Current and Proposed views from Mattituck Inlet




100% compliant with the property’s marine ii zoning

100% compliant with DEC and southold town trustee regulations.

100% aligned with site-specific southold town local waterfront revitalization program (lwrp) recommendations.


The 4/10th of an acre portion of the 25-acre Mill Road Preserve property where ecological habitat may be impacted by the proposed storage building project is indicated by yellow crosshatch in the image below.


Why are you proposing to build two additional large buildings on the property?

Many of our yacht clients currently go out of state to have their indoor storage needs met. There is high demand for indoor heated storage for larger boats in the NY-NJ-CT region. These two approx. 50,000 sq. ft. buildings will provide local storage for 88 yachts of 60’ average size, serving our customers’ needs closer to home while creating at least 15 new full-time, year-round career opportunities for local residents.

What variances or zoning changes are being requested?

Plans are 100% compliant with the property’s Marine II Industrial zoning. No variances are requested.

Why must so much sand be removed?

To make the least visual impact on the landscape, our plans call for constructing the storage buildings like our region’s potato barns. They will be built into the sand, behind our existing waterfront buildings (see renderings below for reference). Sand must be removed to prepare the building site for this method of construction, which allows the buildings to rise just 17’ higher than our existing waterfront buildings.

What are plans for removing the sand?

Our proposal calls for removing the sand in 30-yard loads, Monday to Friday, through the fall and winter months. We estimate approximately 40 trucks entering and exiting the property per day.

The number of trips, and the timeline, could be reduced by removing the sand in 40-yard loads. We have chosen to remove the sand in 30-yard loads because this weight can be appropriately handled on local roads.

Though not required by Town code, all trucks will be equipped with Tier 4 engines. The reduced emissions of Tier 4 engines in construction machinery meets EPA standards for highway trucks; they are the quietest and most environmentally engines currently available. Backup alarms used will be the White Noise version, which are the quietest available systems. Jake brakes –electronic braking systems producing loud noise when braking – will not be permitted.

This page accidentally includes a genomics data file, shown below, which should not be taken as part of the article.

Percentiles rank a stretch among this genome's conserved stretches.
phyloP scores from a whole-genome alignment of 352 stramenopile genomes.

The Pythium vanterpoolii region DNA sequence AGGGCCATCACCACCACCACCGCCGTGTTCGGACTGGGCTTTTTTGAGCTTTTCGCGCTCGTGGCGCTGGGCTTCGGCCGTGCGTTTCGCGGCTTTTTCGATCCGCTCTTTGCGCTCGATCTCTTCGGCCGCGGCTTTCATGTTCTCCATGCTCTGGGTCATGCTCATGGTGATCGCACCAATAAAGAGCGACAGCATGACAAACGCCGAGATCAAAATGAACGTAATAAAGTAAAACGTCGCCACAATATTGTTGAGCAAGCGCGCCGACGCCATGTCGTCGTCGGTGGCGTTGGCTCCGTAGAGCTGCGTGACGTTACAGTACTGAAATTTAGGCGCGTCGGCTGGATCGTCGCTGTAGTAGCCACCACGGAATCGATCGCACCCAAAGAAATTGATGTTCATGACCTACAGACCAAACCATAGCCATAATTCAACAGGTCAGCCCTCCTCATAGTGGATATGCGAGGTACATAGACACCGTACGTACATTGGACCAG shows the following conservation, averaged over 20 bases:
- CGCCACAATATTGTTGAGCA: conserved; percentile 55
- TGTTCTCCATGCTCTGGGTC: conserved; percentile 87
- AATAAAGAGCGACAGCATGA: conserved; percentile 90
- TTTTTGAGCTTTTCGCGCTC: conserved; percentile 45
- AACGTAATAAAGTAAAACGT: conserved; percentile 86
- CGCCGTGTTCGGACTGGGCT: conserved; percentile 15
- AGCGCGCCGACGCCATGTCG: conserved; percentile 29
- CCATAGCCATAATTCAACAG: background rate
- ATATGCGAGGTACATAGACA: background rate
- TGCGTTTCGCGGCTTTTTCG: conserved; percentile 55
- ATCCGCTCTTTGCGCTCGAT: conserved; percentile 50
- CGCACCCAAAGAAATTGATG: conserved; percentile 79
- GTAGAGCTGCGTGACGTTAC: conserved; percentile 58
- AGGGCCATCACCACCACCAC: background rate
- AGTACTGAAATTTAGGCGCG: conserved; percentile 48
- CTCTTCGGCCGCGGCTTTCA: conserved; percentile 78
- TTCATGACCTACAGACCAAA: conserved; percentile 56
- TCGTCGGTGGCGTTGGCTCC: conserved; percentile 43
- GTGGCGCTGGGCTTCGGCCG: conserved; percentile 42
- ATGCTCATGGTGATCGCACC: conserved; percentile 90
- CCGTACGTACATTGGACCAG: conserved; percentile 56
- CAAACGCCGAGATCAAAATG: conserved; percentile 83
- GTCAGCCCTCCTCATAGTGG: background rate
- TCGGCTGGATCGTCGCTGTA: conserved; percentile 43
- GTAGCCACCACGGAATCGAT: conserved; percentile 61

A roaming safety vehicle will be deployed during truck transport to ensure trucks are spaced out properly, and that drivers adhere to area speed limits and take appropriate safety precautions. This oversight is not required by Town code; it is included in the plans out of consideration for the community.

What about removing the sand by barge?

Barging the sand out of the Inlet was our first choice; we wish it could be managed in this way! We investigated this option with four large barge contractors, including mapping out detailed soundings from the entrance of Mattituck Inlet to the building site. Unfortunately, all four contractors concluded that the inlet was not wide or deep enough to barge out the sand.

Can you use the sand for the project itself, so you don’t have to remove it from the site?

We researched building a temporary cement plant on-site to make use of the sand. Unfortunately, less than 10% of the removed sand would be used in producing the quantity of cement required for the project. Considering the environmental impact of operating a cement plant on-site, this plan did not make sense.

Are you making a profit by selling the sand?

As is typical with construction projects with an excavation component, the removed material will be sold, and the proceeds used to support the project’s cost. The anticipated value of the sand is less than 10% of the cost of the project.

Plans call for removing approximately 600 trees from the project site. How will you offset this environmental impact?

More than 100 new trees will be planted on site upon completion of construction. In addition, we will work with the Southold Town Tree Committee to plant additional trees in the community.

The count of trees to be removed includes trees 6” in diameter and greater.

What impact will the building project have on the nearby Mill Road Preserve?

Construction of the new buildings will shift the edge of the existing forest closer to the Town’s Mill Road Preserve. The project will maintain a minimum 105-ft buffer between the project limit and the Preserve. Impacts to ecological habitat in Mill Road Preserve, such as increased light in the forest, may occur in a 4/10th of an acre portion of the 25-acre Preserve property closest to SYC and the neighboring residential properties; this portion is represented by yellow crosshatch in the image below. The project includes planting native trees and vegetation along the new forest edge to minimize these impacts.

How does Strong’s Marine know that this project will not have any significant environmental impacts?

Over the past three years, many technical professionals from consulting firms throughout Long Island have been involved in the planning and design of this project to ensure minimal impact on the environment. Our team has decades of experience, and they have all worked on projects in the Town of Southold.


The top rendering shows the view of the property’s existing storage buildings from the water. The bottom rendering shows the same view with the addition of the two proposed storage buildings, shown in aqua color.
We are happy to answer any questions you may have related to this proposal. Please contact Business Development Manager Nicole Evers at or call or text 631.807.6635
Thank you for your consideration.